Nonprofit Finance: A Practical Guide is available now as a kindle book on Amazon:
Nonprofit Finance: A Practical Guide is available now as a kindle book on Amazon:
Some organizations run on volunteers only, but many need employees to perform certain tasks. Since having employees is costly, it’s no surprise that payroll is usually the biggest expense in the financial statements. Running payroll can be difficult, and while many organizations contract out outside payroll services, some prefer to process it in-house. Some key risks and controls with payroll are:
Risk: Time sheets could contain wrong information.
In many organizations receiving government funds, everyone files time sheets—even the president—to support charging grants “real” salaries rather than estimated/budgeted ones. Fortunately, many organizations use computerized timekeeping devices and time sheets that once implemented, reduce errors and confusion significantly.
A traditional internal control is for nonprofits to require supervisory approvals on time sheets (manual or electronic) to make sure hours and overtime are authorized. Auditors typically verify if the time charged to a grant was allocated and authorized properly. If the auditor finds errors or no time sheets, or time sheets with no approvals, the scope of the audit is likely to increase, becoming more expensive.
Risk: Employees may be fictitious.
Each employee should file the proper paperwork with human resources and should visit the HR department personally. I know of a case where a program supervisor “hired” a relative part-time who was a “ghost employee.” The nonprofit paid the “employee” for six months, while the supervisor cashed the paychecks.
It was only after a problem with the time sheet of this person (all fake) that the human resources manager got involved, and the fraud was discovered. So, it’s crucial for HR to see and meet with all employees, including part-timers to be sure they’re real and are actually working for the organization.
Risk: Unauthorized payroll changes or increases happen.
To make sure payroll records are correct, department managers should review and sign off payroll registers regarding their department at least once a quarter. Many department managers get the dollar amount of their department’s payroll expenses through regular internal financial reporting, but not the details.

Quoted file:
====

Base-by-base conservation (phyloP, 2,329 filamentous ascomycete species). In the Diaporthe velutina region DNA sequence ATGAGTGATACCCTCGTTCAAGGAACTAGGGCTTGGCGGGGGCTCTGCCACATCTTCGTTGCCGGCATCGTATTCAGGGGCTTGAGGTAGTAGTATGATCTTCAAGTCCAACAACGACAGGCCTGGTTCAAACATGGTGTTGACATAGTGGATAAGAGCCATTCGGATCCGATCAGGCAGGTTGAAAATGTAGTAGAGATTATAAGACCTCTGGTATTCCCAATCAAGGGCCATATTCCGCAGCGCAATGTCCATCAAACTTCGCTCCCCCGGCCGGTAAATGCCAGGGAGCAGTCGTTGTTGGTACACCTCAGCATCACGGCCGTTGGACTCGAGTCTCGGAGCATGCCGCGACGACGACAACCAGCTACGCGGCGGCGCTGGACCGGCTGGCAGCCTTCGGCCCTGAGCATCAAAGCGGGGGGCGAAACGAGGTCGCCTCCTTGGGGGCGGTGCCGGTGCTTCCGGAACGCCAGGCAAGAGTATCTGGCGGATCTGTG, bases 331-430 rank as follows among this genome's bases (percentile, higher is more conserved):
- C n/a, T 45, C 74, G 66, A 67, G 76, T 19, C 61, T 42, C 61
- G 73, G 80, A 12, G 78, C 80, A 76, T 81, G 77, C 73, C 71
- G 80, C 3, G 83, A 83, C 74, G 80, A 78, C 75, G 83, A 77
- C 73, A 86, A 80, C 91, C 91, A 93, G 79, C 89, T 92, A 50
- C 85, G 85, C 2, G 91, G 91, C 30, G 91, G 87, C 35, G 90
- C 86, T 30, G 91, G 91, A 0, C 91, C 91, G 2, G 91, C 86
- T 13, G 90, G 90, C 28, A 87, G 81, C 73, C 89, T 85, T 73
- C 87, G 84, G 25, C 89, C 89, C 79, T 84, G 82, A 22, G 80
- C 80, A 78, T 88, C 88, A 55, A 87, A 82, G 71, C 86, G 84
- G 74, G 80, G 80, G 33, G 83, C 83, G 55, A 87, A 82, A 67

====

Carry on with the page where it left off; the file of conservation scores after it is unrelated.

So, having managers verify payroll numbers, overtime, sick days, vacations, etc. is very helpful in keeping it all correct. If they see someone claiming overtime that the manager didn’t approve, he or she can follow up on it.
Controllers or accounting managers should review payroll registers and change reports to make sure the persons running payroll aren’t paying themselves unauthorized overtime or salary increases—a fraud I witnessed that could have been prevented had the controller taken a look at payroll reports regularly.
Risk: Paying terminated employees by mistake.
One issue I often see with payroll relates to nonprofits paying terminated employees because payroll staff didn’t know about the terminations. Once paid, it’s tough to get the money back. So, it’s important for human resources and managers to notify the payroll department when people quit or are let go. Staff may need to process final checks and update the payroll system.
Nonprofits may implement policies and procedures, including a checklist to follow when employees leave. Many details are involved, such as COBRA requirements that need to be handled correctly or the organization could be liable for fines.
Risk: Payroll information may leak.
Confidentiality is essential with payroll records. Nonprofits must keep all payroll-related documents, including time sheets, in safe, locked filing cabinets where only a few selected authorized personnel are allowed in. Similar security measures must be considered with access to the computerized payroll systems that should be very limited.
Nonprofits should hire people who are discreet and don’t discuss confidential matters with others in the organization. They should avoid using email when mentioning any sensitive payroll information because the system may not be secure enough.
Excerpt from book Nonprofit Finance – A Practical Guide Second Edition — https://goo.gl/M563u9